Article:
How digital agricultural tools pass the dirt-under-the-fingernail test
Digital agricultural tools just aren’t for the razzle-dazzle crowd anymore. They can now glean some dirt-under-the-fingernails agronomic and farm management information. Here are some digital ag tool insights that farmers Joe Haas, Holdrege, Nebraska; Nathan Reed, Sedalia, Kentucky; and Seth Lawrence, Brook, Indiana, shared on a virtual panel hosted by The Climate Corporation.
Digital ag tools enabled farmers to better manage COVID-19. “For us, 2020 may have been a little bit of a blessing in disguise,” says Haas. “We have three 24-row planters and three tenders, and during planting, I deliver seed and keep our planter guys going.
“2020 threw an extra wrinkle into all this in that we have a couple of older gentlemen working with us,” he adds. “One is 74, and the other turned 75 this week. So, with all the (COVID-19) health concerns coming out in March, it was just really, really uncertain on what was going to happen. We all needed to distance ourselves to stay safe. My wife works in healthcare, so I had to be especially careful.”
To communicate and keep tabs on everything, Haas greatly relied on FieldView’s RemoteView function. This feature remotely connects to a 20/20 display, and establishes a wireless connection to the 20/20 display via the cloud. It allows the viewer to see live planting and harvest information in their FieldView App as if it was connected in the cab.
“I also talked a lot on the (cell) phone and used FaceTime,” Haas adds. “It worked out pretty well, based on all the digital tools we have and making sure they (operators) were planting the right hybrid or variety. I think we’re probably going to do the same thing (next year) because it allowed me to be two places at once. I could be working on one planter and FaceTiming with the other operator.”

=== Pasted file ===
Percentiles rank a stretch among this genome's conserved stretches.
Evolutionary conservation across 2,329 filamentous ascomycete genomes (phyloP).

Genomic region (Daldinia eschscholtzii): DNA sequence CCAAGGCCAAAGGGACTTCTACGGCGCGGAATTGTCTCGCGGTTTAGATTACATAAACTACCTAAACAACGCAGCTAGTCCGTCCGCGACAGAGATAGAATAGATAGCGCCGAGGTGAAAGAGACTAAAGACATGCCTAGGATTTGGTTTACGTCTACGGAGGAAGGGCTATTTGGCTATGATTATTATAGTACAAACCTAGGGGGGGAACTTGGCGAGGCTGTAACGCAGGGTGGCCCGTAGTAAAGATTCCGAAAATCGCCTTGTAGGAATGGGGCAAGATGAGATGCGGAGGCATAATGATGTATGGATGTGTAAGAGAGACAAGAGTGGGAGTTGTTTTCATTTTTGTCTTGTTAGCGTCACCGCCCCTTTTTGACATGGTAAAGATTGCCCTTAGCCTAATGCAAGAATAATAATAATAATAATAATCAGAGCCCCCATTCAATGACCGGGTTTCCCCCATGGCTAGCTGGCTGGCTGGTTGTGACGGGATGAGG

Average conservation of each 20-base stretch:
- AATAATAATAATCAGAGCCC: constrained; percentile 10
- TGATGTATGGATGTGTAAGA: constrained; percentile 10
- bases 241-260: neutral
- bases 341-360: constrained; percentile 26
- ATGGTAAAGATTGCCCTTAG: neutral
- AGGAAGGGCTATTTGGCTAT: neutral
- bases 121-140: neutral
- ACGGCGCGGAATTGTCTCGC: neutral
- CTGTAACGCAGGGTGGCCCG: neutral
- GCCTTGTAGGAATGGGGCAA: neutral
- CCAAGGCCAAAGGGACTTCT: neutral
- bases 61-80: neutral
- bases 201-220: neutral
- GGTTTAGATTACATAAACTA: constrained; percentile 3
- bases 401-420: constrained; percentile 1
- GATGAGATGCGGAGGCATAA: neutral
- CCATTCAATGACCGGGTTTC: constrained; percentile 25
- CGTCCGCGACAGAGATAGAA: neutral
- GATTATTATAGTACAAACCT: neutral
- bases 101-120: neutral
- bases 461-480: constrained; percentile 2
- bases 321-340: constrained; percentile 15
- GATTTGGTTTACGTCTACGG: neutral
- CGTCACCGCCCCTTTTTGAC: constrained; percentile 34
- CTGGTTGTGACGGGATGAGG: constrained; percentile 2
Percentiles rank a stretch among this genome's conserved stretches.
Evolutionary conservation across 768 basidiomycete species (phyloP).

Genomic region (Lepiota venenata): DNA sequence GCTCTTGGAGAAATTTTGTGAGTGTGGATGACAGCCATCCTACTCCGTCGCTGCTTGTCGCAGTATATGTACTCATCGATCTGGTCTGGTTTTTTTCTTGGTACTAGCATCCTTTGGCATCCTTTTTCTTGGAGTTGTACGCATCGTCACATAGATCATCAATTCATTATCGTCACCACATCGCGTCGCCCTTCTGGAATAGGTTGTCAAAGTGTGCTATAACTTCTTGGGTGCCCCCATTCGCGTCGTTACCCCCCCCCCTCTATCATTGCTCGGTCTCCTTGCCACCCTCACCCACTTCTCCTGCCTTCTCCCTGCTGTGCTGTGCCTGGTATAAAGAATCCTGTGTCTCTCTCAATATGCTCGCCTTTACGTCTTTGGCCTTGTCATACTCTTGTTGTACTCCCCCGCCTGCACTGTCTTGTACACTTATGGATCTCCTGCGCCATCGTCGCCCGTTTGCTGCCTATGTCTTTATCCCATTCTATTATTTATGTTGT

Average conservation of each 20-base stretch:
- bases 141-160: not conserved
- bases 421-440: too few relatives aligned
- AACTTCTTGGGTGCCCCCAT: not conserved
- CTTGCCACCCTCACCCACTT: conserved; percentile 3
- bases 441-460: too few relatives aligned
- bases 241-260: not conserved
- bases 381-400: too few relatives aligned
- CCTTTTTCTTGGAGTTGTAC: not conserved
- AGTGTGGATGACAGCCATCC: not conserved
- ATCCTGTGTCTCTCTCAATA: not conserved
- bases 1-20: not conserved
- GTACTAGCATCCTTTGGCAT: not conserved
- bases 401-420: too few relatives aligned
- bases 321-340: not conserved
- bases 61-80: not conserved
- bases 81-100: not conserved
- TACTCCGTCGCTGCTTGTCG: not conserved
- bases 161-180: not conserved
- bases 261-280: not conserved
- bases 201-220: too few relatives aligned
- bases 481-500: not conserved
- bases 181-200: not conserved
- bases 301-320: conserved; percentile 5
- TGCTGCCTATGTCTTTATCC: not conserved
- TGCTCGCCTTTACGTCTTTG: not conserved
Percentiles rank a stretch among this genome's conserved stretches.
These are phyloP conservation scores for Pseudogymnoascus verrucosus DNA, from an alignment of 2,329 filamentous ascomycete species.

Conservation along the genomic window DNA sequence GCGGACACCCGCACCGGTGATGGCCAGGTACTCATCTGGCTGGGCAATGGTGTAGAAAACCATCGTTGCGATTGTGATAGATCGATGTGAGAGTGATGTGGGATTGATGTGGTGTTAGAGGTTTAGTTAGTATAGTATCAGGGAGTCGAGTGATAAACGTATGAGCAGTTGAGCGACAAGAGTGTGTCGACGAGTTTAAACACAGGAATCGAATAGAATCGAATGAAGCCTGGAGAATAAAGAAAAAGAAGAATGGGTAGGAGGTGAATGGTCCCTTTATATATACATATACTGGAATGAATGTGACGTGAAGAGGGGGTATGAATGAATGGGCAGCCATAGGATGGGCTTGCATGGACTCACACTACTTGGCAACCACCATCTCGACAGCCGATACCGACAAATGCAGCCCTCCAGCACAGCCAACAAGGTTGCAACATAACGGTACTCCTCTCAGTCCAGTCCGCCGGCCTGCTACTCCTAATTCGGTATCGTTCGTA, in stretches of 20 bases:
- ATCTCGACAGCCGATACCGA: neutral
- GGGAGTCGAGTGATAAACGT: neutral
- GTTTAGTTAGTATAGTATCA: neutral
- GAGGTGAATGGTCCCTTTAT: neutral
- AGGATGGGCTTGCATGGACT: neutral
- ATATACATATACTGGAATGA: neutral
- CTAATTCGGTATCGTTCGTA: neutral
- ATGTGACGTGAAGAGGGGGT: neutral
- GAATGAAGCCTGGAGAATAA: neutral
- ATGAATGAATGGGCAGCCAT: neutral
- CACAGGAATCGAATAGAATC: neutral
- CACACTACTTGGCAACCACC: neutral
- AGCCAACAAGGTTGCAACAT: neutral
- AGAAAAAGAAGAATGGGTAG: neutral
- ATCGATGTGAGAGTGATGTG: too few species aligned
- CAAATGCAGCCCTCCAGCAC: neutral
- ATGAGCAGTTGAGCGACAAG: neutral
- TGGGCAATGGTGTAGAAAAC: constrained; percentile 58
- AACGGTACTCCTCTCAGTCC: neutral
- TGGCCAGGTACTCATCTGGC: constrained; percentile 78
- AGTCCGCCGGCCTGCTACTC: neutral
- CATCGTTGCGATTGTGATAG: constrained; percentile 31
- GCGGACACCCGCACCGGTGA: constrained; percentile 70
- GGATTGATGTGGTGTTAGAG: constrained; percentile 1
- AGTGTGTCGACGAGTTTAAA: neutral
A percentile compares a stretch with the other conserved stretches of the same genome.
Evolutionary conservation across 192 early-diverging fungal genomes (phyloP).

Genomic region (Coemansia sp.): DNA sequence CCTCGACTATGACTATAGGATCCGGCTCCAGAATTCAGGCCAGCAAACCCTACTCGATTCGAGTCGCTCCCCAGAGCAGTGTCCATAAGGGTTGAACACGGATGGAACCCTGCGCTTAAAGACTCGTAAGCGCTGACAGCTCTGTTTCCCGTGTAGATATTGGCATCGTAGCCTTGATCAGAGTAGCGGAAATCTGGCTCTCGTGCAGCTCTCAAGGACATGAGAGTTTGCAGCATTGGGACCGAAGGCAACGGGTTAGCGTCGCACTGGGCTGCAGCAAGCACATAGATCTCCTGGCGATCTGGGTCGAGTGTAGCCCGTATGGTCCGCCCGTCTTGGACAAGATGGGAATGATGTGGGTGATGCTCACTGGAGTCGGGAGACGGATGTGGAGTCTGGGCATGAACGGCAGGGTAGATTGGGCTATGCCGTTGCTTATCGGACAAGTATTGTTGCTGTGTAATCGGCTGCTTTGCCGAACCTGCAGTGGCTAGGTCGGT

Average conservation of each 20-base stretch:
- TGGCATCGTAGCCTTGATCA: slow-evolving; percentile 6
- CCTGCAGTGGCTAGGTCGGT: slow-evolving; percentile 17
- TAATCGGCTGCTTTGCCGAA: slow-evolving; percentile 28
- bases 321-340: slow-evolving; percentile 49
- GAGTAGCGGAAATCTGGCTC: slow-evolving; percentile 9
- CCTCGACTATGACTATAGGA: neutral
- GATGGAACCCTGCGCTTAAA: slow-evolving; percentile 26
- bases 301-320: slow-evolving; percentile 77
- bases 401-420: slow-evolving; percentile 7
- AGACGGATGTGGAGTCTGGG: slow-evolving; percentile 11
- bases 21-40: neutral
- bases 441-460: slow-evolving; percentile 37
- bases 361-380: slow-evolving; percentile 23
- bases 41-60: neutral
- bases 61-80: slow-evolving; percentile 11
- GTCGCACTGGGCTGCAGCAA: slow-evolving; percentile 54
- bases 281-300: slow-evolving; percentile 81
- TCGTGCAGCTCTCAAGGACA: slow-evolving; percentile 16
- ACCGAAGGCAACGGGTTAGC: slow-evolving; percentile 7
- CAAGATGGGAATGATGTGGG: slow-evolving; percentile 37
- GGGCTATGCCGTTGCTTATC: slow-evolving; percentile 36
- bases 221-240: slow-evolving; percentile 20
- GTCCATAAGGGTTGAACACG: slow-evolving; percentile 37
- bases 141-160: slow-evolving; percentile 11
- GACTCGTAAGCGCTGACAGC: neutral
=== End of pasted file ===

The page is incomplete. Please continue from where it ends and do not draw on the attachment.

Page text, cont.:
Digital tools help farmers decipher on-farm trials and better secure products for the next year. “We have a lot of different trials going on the farm, trying to be more efficient, trying to increase yields,” says Reed. “A lot of them are large experiments on several acres. When harvesttime rolls around, we are in the combine, collecting the data. We can verify that everything is set properly and quickly see the results of these trials while we’re out in the field and begin making decisions for the following year.
There is still a lot of analysis that goes on after harvest,” Reed adds. However, an early look helps retailers who handle inputs like seed, fertilizer, and chemical plan for what they will need the following year, he says.
“If we can give them a heads up and tell them what we’re thinking and what’s tentatively on our mind, that helps ensure that they can actually get their allotment of those products for us,” he says.
Data tools are increasingly integrating with each other. Lawrence says they have FieldView data team with a farm management software product called Harvest Profit.
“It has really good features that we are pretty excited about,” he says. “When we record the data, whether it be a planting application or harvest, the data will stream into the Harvest Profit platform. We can utilize that to just be that much more accurate on our financial numbers and analytics.”
Digital tools can help farmers document specific practices that may help them access new markets and potential premiums.
There are some programs out there that will benefit (such as paying) growers doing certain practices that are very precision-ag oriented,” says Lawrence. Examples include capturing data showing pesticides are not being overapplied due to sprayer shut-off section control, he adds.
Digital tools help strengthen relationships with landlords. FieldView enables landlords to view agronomic information pertaining to their land, says Lawrence.
FieldView is a way for them to stay connected with their land,” says Lawrence. “It provides a level of transparency, too, knowing that their land is being taken care of in a proper manner.”
Broadband Service Lacking, Though
If there’s a big challenge to using digital agricultural tools, though, it’s spotty broadband service. It’s virtually non-existent on southern areas of Lawrence’s farm. “It really limits us on some of the great features within Climate,” he says. “It’s even hard to do a video call in such areas.”